Gauthier says he’s withdrawing from Minnesota House race
By Brandon Stahl
DULUTH — After starting Wednesday by announcing that he would seek re-election, embattled Duluth Representative Kerry Gauthier ended the day by saying he wouldn’t run after all.
Gauthier made both announcements to Northland’s NewsCenter news manager Barbara Reyelts.
“He said there’s been too much fallout, that it’s been too hard on him psychologically,” NewsCenter News Director Barbara Reyelts said. “I asked if he’s resigning. He said, ‘I’m not resigning; I’m withdrawing.’ And that ‘I hope to keep my health insurance benefits through the end of the year.’ “
Gauthier would not return News Tribune requests seeking comment on Wednesday.
Labor leader Alan Netland, who earlier Wednesday told the News Tribune he support Gauthier’s decision to run for re-election, said he also supported Gauthier’s decision to withdraw from the race.
“I don’t know the reason,” why he’s withdrawing, Netland said.
Sen. Roger Reinert, DFL-Duluth, said he spoke to Gauthier on Wednesday and told him not to run.
“I told him the decision to run was not one I could support, and that I was going to be asking the DFL to support another candidate,” Reinert said. “I’m sure he was hearing that from a lot of people.”
Indeed, throughout Wednesday numerous DFL party leaders blasted Gauthier’s decision to run for re-election, with fellow Duluth Rep. Tom Huntley calling Gauthier “a child molester.”
“It will hurt us in every race in the state. (Republicans) will try to imply that we’re supporting him,” Huntley said. “As far as I’m concerned, he’s a child molester. And I realize that it’s not illegal what he did. … But I think one needs to consider the ethics of the person, and do you want someone like that in the Legislature?”
Huntley said he believed the DFL should withdraw its nomination of Gauthier and “kick him out of the caucus.”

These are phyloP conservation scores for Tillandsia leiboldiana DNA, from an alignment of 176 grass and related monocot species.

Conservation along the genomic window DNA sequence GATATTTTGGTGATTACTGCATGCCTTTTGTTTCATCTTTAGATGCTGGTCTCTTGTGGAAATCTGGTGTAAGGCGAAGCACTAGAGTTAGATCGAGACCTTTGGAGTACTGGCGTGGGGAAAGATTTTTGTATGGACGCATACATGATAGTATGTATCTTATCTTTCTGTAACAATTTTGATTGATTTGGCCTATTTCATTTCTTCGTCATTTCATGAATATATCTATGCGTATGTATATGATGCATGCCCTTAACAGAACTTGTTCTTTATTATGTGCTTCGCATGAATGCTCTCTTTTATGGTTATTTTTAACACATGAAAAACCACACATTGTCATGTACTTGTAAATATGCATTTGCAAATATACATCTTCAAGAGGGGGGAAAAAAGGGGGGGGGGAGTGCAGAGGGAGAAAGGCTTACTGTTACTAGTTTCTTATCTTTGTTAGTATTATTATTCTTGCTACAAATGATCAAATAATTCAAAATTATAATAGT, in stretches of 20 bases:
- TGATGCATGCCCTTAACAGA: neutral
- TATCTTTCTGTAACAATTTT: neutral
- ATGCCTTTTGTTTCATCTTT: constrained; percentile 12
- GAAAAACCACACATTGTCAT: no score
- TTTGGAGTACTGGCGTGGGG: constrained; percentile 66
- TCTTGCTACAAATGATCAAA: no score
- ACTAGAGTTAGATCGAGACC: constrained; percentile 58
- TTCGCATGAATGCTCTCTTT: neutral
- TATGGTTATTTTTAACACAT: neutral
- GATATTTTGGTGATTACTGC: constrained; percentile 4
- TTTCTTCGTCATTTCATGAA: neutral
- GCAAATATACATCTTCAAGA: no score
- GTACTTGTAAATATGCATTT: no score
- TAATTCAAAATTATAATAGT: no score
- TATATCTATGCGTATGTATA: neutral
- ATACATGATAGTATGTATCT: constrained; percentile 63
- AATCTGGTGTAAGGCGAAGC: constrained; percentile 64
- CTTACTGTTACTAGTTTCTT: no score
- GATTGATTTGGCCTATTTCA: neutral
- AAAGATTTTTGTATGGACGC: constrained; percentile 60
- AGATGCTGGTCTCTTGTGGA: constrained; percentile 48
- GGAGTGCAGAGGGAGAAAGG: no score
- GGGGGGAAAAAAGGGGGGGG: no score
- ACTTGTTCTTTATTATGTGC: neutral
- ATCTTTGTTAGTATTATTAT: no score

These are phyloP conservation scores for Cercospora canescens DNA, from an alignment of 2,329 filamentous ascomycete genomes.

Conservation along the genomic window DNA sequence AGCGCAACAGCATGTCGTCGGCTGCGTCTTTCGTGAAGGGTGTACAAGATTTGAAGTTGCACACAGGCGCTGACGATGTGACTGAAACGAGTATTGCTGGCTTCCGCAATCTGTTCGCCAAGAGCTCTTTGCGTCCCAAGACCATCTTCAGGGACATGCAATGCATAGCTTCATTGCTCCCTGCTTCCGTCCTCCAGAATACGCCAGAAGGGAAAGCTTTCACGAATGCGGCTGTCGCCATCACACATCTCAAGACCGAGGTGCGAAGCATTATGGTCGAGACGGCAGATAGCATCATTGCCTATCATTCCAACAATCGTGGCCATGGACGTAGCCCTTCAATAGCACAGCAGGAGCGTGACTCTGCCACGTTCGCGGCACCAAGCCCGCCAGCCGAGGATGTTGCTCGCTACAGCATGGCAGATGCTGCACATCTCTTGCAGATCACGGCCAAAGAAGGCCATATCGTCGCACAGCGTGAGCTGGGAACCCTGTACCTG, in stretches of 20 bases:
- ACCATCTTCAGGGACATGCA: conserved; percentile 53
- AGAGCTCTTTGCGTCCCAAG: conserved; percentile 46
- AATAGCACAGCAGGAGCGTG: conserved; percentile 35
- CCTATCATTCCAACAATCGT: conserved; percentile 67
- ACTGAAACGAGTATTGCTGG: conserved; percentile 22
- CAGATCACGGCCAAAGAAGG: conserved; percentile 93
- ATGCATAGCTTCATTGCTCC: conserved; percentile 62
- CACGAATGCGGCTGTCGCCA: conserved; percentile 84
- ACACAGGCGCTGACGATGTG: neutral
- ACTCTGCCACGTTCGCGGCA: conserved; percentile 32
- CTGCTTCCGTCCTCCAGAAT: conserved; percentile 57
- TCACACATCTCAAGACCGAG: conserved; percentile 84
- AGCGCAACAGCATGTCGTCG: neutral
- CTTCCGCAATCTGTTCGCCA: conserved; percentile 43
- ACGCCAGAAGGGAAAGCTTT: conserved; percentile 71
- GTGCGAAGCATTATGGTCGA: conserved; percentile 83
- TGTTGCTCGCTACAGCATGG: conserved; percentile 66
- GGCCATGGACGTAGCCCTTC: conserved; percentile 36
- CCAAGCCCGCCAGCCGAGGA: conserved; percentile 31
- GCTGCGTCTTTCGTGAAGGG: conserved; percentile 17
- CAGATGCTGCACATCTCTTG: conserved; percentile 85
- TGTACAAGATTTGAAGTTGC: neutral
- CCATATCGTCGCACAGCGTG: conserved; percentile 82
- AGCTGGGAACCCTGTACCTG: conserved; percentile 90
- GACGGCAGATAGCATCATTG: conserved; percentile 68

Gov. Mark Dayton, Lt. Gov. Yvonne Prettner Solon, House Minority Leader Paul Thissen and DFL Party Chairman Ken Martin also said Gauthier shouldn’t run.
“Gauthier’s conduct was inexcusable and he has lost the public trust,” Martin said. “He should exit the race immediately. He will receive no assistance from the state DFL Party, and we are strongly encouraging the local party leaders to rescind his endorsement.”
‘MADE A MISTAKE’
Gauthier told the Northland’s NewsCenter Wednesday morning when he decided to run for re-election that despite the news that he had oral sex with a 17-year-old he met over Craigslist at the Interstate 35 Thompson Hill rest stop, “he still feels he’s the best person to represent his district,” Reyelts said.
In a statement Gauthier released to the media following the interview, he called the incident “an obvious tragic embarrassment to me. I am sorry for the hurt this has caused my family, friends and my constituents.”
“I know I made a mistake and am determined to make amends as best I can. I am a better person than this incident would indicate and will try to demonstrate this with my future behavior,” Gauthier said.
The St. Louis County Attorney’s office has said charges are not warranted in the case of Gauthier’s rest-stop liaison because the 17-year-old is of the age of consent in Minnesota.
Gauthier said he overdosed on pain pills after the rest-stop incident was made public, resulting in a four-day hospitalization.
“I am a chemically dependent person and have been in recovery for over 30 years with one relapse,” he wrote. “However, when faced with the trauma and public shame brought about by this incident I reverted to old bad behavior and tried to run away and escape the reality that I was facing.”
When he was interviewed by NewsCenter, Gauthier was with labor leaders Netland, the past president of the Duluth AFL-CIO labor body, and Dan O’Neil, the current president of the labor body.
Netland told the News Tribune that both he and O’Neil spoke with Gauthier Tuesday night and supported his decision.
“Dan and I were on the same page on this,” Netland said, “and said that if he decided to run we’d do our best to garner labor support and to continue to support him. We’re not going to abandon him because of one indiscretion in his personal life.”